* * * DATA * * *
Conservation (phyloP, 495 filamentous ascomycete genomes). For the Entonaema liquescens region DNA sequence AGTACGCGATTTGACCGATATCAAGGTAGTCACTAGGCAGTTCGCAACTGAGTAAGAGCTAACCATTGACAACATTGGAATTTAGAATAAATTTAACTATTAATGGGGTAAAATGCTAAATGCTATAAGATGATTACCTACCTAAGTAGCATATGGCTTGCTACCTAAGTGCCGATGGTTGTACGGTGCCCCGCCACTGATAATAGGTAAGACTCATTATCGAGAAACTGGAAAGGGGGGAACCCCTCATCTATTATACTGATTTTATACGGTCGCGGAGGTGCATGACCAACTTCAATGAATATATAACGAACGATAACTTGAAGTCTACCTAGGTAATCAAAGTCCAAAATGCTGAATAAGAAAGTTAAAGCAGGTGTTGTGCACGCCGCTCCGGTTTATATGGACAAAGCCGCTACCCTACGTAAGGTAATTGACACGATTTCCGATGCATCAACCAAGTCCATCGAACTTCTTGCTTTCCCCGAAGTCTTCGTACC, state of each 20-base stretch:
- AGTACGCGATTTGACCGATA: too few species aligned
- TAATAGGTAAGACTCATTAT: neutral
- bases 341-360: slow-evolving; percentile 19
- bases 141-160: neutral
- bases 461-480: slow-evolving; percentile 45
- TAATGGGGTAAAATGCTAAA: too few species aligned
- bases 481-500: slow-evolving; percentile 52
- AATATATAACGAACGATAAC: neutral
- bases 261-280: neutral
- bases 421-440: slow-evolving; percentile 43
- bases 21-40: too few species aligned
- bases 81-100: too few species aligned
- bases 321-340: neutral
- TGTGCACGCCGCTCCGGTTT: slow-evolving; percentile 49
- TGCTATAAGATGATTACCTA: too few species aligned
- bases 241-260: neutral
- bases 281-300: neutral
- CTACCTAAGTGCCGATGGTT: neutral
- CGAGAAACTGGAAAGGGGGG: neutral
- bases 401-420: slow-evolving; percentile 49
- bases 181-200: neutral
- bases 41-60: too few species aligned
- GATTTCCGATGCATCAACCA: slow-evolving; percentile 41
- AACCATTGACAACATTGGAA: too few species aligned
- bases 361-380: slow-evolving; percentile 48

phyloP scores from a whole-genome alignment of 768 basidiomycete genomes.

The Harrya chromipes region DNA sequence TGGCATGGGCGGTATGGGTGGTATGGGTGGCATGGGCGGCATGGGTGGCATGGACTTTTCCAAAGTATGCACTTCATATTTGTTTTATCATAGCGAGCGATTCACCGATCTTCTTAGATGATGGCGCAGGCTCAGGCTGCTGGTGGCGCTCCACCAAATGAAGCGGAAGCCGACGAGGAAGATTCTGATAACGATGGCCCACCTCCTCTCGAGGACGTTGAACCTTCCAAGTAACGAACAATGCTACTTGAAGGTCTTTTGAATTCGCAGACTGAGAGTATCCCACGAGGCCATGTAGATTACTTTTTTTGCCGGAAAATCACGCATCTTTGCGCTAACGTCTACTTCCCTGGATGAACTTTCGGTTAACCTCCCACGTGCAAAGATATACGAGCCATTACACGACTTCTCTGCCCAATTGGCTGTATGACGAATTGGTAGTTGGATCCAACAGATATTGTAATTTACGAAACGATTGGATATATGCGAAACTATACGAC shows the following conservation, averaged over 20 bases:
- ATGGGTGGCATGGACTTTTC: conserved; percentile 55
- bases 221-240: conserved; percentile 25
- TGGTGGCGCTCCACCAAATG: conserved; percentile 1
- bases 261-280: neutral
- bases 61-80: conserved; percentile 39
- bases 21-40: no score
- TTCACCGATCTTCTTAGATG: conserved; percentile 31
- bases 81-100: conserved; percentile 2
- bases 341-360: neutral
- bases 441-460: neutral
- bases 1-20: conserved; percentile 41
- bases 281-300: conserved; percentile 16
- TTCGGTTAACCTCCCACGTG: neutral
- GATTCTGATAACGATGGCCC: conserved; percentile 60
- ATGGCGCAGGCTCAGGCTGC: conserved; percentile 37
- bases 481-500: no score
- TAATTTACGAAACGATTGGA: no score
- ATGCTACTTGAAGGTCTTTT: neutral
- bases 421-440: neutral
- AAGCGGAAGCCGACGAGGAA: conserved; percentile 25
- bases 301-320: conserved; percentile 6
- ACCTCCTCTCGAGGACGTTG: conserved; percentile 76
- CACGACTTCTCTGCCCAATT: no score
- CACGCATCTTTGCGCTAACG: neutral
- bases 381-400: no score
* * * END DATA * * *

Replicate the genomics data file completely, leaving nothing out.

Conservation (phyloP, 495 filamentous ascomycete genomes). For the Entonaema liquescens region DNA sequence AGTACGCGATTTGACCGATATCAAGGTAGTCACTAGGCAGTTCGCAACTGAGTAAGAGCTAACCATTGACAACATTGGAATTTAGAATAAATTTAACTATTAATGGGGTAAAATGCTAAATGCTATAAGATGATTACCTACCTAAGTAGCATATGGCTTGCTACCTAAGTGCCGATGGTTGTACGGTGCCCCGCCACTGATAATAGGTAAGACTCATTATCGAGAAACTGGAAAGGGGGGAACCCCTCATCTATTATACTGATTTTATACGGTCGCGGAGGTGCATGACCAACTTCAATGAATATATAACGAACGATAACTTGAAGTCTACCTAGGTAATCAAAGTCCAAAATGCTGAATAAGAAAGTTAAAGCAGGTGTTGTGCACGCCGCTCCGGTTTATATGGACAAAGCCGCTACCCTACGTAAGGTAATTGACACGATTTCCGATGCATCAACCAAGTCCATCGAACTTCTTGCTTTCCCCGAAGTCTTCGTACC, state of each 20-base stretch:
- AGTACGCGATTTGACCGATA: too few species aligned
- TAATAGGTAAGACTCATTAT: neutral
- bases 341-360: slow-evolving; percentile 19
- bases 141-160: neutral
- bases 461-480: slow-evolving; percentile 45
- TAATGGGGTAAAATGCTAAA: too few species aligned
- bases 481-500: slow-evolving; percentile 52
- AATATATAACGAACGATAAC: neutral
- bases 261-280: neutral
- bases 421-440: slow-evolving; percentile 43
- bases 21-40: too few species aligned
- bases 81-100: too few species aligned
- bases 321-340: neutral
- TGTGCACGCCGCTCCGGTTT: slow-evolving; percentile 49
- TGCTATAAGATGATTACCTA: too few species aligned
- bases 241-260: neutral
- bases 281-300: neutral
- CTACCTAAGTGCCGATGGTT: neutral
- CGAGAAACTGGAAAGGGGGG: neutral
- bases 401-420: slow-evolving; percentile 49
- bases 181-200: neutral
- bases 41-60: too few species aligned
- GATTTCCGATGCATCAACCA: slow-evolving; percentile 41
- AACCATTGACAACATTGGAA: too few species aligned
- bases 361-380: slow-evolving; percentile 48

phyloP scores from a whole-genome alignment of 768 basidiomycete genomes.

The Harrya chromipes region DNA sequence TGGCATGGGCGGTATGGGTGGTATGGGTGGCATGGGCGGCATGGGTGGCATGGACTTTTCCAAAGTATGCACTTCATATTTGTTTTATCATAGCGAGCGATTCACCGATCTTCTTAGATGATGGCGCAGGCTCAGGCTGCTGGTGGCGCTCCACCAAATGAAGCGGAAGCCGACGAGGAAGATTCTGATAACGATGGCCCACCTCCTCTCGAGGACGTTGAACCTTCCAAGTAACGAACAATGCTACTTGAAGGTCTTTTGAATTCGCAGACTGAGAGTATCCCACGAGGCCATGTAGATTACTTTTTTTGCCGGAAAATCACGCATCTTTGCGCTAACGTCTACTTCCCTGGATGAACTTTCGGTTAACCTCCCACGTGCAAAGATATACGAGCCATTACACGACTTCTCTGCCCAATTGGCTGTATGACGAATTGGTAGTTGGATCCAACAGATATTGTAATTTACGAAACGATTGGATATATGCGAAACTATACGAC shows the following conservation, averaged over 20 bases:
- ATGGGTGGCATGGACTTTTC: conserved; percentile 55
- bases 221-240: conserved; percentile 25
- TGGTGGCGCTCCACCAAATG: conserved; percentile 1
- bases 261-280: neutral
- bases 61-80: conserved; percentile 39
- bases 21-40: no score
- TTCACCGATCTTCTTAGATG: conserved; percentile 31
- bases 81-100: conserved; percentile 2
- bases 341-360: neutral
- bases 441-460: neutral
- bases 1-20: conserved; percentile 41
- bases 281-300: conserved; percentile 16
- TTCGGTTAACCTCCCACGTG: neutral
- GATTCTGATAACGATGGCCC: conserved; percentile 60
- ATGGCGCAGGCTCAGGCTGC: conserved; percentile 37
- bases 481-500: no score
- TAATTTACGAAACGATTGGA: no score
- ATGCTACTTGAAGGTCTTTT: neutral
- bases 421-440: neutral
- AAGCGGAAGCCGACGAGGAA: conserved; percentile 25
- bases 301-320: conserved; percentile 6
- ACCTCCTCTCGAGGACGTTG: conserved; percentile 76
- CACGACTTCTCTGCCCAATT: no score
- CACGCATCTTTGCGCTAACG: neutral
- bases 381-400: no score